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UPI Energy Watch

By ANDREA R. MIHAILESCU, Energy Correspondent   |   May 12, 2005 at 2:10 PM   |   Comments

WASHINGTON, May 12 (UPI) -- Saudi Aramco will float $5 billion worth of shares for the new Yanbu oil refinery, according to Isam Al-Bayat, vice president of Aramco. A foreign partner will assist in the refinery which will have a processing capacity of 400,000 barrel of oil per day. Al-Bayat said Wednesday at the Saudi Mega Projects 2005 conference in Dammam: "The initial public offering will be offered from the shares of Aramco and the foreign partner." Al-Bayat added that Aramco was short-listing foreign companies to select the strategic partner to include several American, European and Asian companies, which have expressed an interest in this project. Aramco will select a partner by the end of the third quarter of this year. According to Al-Bayat, the new joint venture refinery will sell "high-quality products to Asia, Europe and the United States." Riyad Bank Chief Economist Khan H. Zahid emphasized: "Anything with an Aramco sticker on it will sell like crazy .... The time has come for more IPOs like this in lieu of huge liquidity available in the Kingdom."


The world's third largest mining company, Anglo American looks to purchase $150-million worth of stakes in Shenhua Energy, China's largest coal miner, according to company officials. The company will be privatized for approximately $3 billion. Company officials said Tuesday: "There is a very small part of the Shenhua share capital, less than 5 percent, which would be offered to industry shareholders or blue-chip Chinese corporates. Anglo American has a very good chance." The IPO became available Tuesday. Anglo American, BHP Billiton and Rio Tinto are fighting for a stake in the newly floated coal miner. Nick Hatch, mining analyst at Investec Securities in London: "I would see it more as Anglo positioning itself strategically for participation as that business grows rather than any great money spinner in the short term."


Shell Refining Co Federation of Malaysia Berhad subsidiary Royal/Dutch Shell Group will borrow $140 million from Japan's Bank of Tokio-Mitsubishi to mainly repay older debts as the company looks to lower finance costs. The company signed a five-year loan agreement today. Shell Refining, operator of an oil refinery at Port Dickson, has an outstanding debt of $152 million under an unsecured loan term as of December 2004, according to its latest annual report. Shell shares fell by more than 5 percent this year, underperforming the broader market's 1 percent fall.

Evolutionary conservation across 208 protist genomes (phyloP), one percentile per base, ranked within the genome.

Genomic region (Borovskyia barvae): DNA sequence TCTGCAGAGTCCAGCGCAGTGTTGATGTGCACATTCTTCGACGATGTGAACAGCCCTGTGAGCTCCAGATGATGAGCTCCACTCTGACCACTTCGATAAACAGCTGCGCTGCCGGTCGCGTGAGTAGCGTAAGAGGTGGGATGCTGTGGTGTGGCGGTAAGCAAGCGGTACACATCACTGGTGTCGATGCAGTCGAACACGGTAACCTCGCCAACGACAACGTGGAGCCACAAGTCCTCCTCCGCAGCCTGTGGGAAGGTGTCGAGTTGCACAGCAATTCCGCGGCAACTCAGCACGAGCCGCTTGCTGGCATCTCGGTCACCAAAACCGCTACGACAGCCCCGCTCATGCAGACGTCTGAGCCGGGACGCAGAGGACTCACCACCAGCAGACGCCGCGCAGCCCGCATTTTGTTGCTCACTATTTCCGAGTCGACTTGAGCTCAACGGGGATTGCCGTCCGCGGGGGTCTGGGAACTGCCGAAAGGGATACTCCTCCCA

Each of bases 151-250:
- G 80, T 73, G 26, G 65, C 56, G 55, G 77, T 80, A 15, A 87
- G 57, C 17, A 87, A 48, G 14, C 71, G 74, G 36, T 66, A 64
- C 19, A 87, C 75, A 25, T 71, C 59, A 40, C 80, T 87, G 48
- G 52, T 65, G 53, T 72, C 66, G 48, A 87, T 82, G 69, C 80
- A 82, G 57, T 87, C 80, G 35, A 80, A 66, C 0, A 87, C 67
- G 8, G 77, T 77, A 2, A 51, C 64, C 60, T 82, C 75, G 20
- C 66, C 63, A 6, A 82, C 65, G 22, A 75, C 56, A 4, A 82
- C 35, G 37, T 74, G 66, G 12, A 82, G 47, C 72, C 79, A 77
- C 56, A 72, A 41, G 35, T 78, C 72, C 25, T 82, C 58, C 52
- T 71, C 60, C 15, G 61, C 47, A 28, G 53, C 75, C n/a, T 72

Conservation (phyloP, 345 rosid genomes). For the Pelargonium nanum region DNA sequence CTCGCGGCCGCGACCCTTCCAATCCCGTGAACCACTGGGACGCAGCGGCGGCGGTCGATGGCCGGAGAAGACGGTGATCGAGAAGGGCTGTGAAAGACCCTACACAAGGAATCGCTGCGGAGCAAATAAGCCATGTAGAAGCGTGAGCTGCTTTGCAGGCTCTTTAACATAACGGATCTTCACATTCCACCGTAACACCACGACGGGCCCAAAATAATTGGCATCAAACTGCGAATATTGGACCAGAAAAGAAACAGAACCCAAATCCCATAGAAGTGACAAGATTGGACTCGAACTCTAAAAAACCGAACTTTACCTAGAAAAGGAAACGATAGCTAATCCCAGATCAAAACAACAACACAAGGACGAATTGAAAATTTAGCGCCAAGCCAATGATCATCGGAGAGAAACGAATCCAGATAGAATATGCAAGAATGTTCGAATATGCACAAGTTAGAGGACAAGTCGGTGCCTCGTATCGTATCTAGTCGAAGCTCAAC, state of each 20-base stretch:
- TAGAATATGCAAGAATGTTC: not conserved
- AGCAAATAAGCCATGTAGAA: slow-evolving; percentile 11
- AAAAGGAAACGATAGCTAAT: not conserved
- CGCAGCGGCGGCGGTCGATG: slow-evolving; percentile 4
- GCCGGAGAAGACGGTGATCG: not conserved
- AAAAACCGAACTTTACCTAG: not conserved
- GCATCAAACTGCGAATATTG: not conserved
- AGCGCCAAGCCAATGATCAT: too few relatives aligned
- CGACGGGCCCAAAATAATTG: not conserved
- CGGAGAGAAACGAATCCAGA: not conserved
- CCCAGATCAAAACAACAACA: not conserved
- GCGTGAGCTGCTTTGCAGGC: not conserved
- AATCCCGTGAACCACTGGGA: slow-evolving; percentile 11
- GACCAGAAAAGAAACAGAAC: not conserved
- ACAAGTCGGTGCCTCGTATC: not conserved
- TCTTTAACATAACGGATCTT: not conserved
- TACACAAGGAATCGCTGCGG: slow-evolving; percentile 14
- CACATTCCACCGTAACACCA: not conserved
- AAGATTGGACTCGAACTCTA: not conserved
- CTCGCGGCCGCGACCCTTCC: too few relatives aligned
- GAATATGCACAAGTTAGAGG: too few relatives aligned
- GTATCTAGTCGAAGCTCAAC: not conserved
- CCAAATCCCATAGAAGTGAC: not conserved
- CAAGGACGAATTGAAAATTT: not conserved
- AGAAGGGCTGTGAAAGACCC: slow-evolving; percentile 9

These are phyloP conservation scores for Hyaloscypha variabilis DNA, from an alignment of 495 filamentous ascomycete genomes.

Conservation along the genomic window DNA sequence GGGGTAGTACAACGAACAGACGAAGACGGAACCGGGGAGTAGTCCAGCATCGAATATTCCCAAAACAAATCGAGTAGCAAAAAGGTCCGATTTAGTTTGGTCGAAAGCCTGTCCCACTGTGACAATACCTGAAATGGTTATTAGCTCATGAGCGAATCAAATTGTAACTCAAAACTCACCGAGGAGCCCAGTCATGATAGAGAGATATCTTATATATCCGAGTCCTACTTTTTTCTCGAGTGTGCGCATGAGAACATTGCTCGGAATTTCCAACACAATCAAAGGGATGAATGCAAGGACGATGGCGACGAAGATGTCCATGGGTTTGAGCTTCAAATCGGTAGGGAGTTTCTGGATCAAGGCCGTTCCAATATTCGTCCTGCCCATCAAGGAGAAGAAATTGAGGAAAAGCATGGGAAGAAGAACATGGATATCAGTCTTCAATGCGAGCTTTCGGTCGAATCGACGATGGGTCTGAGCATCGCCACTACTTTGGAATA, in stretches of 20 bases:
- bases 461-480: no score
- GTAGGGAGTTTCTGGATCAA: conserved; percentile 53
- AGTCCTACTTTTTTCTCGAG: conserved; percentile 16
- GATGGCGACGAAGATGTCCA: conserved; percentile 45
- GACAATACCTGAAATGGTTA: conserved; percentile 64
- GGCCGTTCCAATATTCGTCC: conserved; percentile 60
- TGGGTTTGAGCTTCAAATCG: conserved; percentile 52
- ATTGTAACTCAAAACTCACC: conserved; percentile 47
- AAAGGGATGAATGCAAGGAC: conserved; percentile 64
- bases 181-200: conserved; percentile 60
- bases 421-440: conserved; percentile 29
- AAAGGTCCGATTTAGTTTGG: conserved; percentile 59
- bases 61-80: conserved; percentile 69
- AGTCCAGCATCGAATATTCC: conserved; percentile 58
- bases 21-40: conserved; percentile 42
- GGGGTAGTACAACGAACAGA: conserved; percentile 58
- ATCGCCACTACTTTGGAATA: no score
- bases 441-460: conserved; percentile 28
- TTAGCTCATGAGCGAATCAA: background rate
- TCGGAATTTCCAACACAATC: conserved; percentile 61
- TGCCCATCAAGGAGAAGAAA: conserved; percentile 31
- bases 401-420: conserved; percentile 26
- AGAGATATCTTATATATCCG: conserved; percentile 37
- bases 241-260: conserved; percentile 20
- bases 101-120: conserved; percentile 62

After confirming that its first shipments will arrive three months ahead of schedule, BG Group has accelerated its Egyptian liquefied natural gas development. BG officials said Tuesday that the first $1.9 billion Idku LNG project pre-commissioning cargo is scheduled for this month; while the Idku's Train 1 commission is expected to be completed by July with a production capacity of 3.6 million, Train 2 will come online later this year. Under a 20-year agreement, Gaz de France purchased Train 1. BG reported a 30 percent increase in pre-tax profits with the LNG contribution for the first three months of 2005. While first-quarter profits did not include the $1.5 billion proceeds from BG's sale of its stake in the Kashagan oil field in the Caspian, the amount will be added to BG's balance sheet in the second quarter. Frank Chapman, CEO of BG, said: "BG has made an excellent start to the year. In addition, we have continued to make good progress on the delivery of key projects, including the Simian Sienna and Sapphire fields and Egyptian LNG."


ExxonMobil Monday said it developed a new technology that is designed to significantly reduce the cost and time of oil and gas extraction in deepwater wells. The Subsea Intervention Module (SIM) system has been designed to increase performance up to three times faster than a mobile offshore drilling unit. Cost is expected to be reduced by up to 50 percent. The SIM system was under development for several years and is specially designed as an intervention tool that is lowered to the ocean floor and latched onto the subsea well. The SIM tool can be functional in up to 6,500 feet of water and accommodate well depths of up to 13,000 feet below the ocean floor. Rex Tillerson, president of ExxonMobil, said: "The SIM system is another tangible example of ExxonMobil's world-class research and development capabilities, which is a cornerstone in building our reputation as the preferred partner for host nations around the globe. We envision the system will help to maximize production from subsea wells and aid the economics and potential development of deepwater offshore fields."


China's largest oil refiner and chemical products manufacturer, Sinopec, Tuesday said that it established marketing sales offices that will sell chemicals since it does not have a unified sales network for its products. Zhang Jianhua, senior vice president of Sinopec, Sinopec will establish three regional sales branches in Beijing, east China's Shanghai Municipality and Guangzhou, capital of south China's Guangdong province. Zhang said: "It will be helpful for Sinopec to form a unified sales network for its chemical products." The new sales offices will begin its trial operation in July.



Closing oil prices, May 11, 3 p.m. London

Brent crude oil: $49.44

West Texas intermediate crude oil: $49.83

--

(Please send comments to AMihailescu@upi.com)

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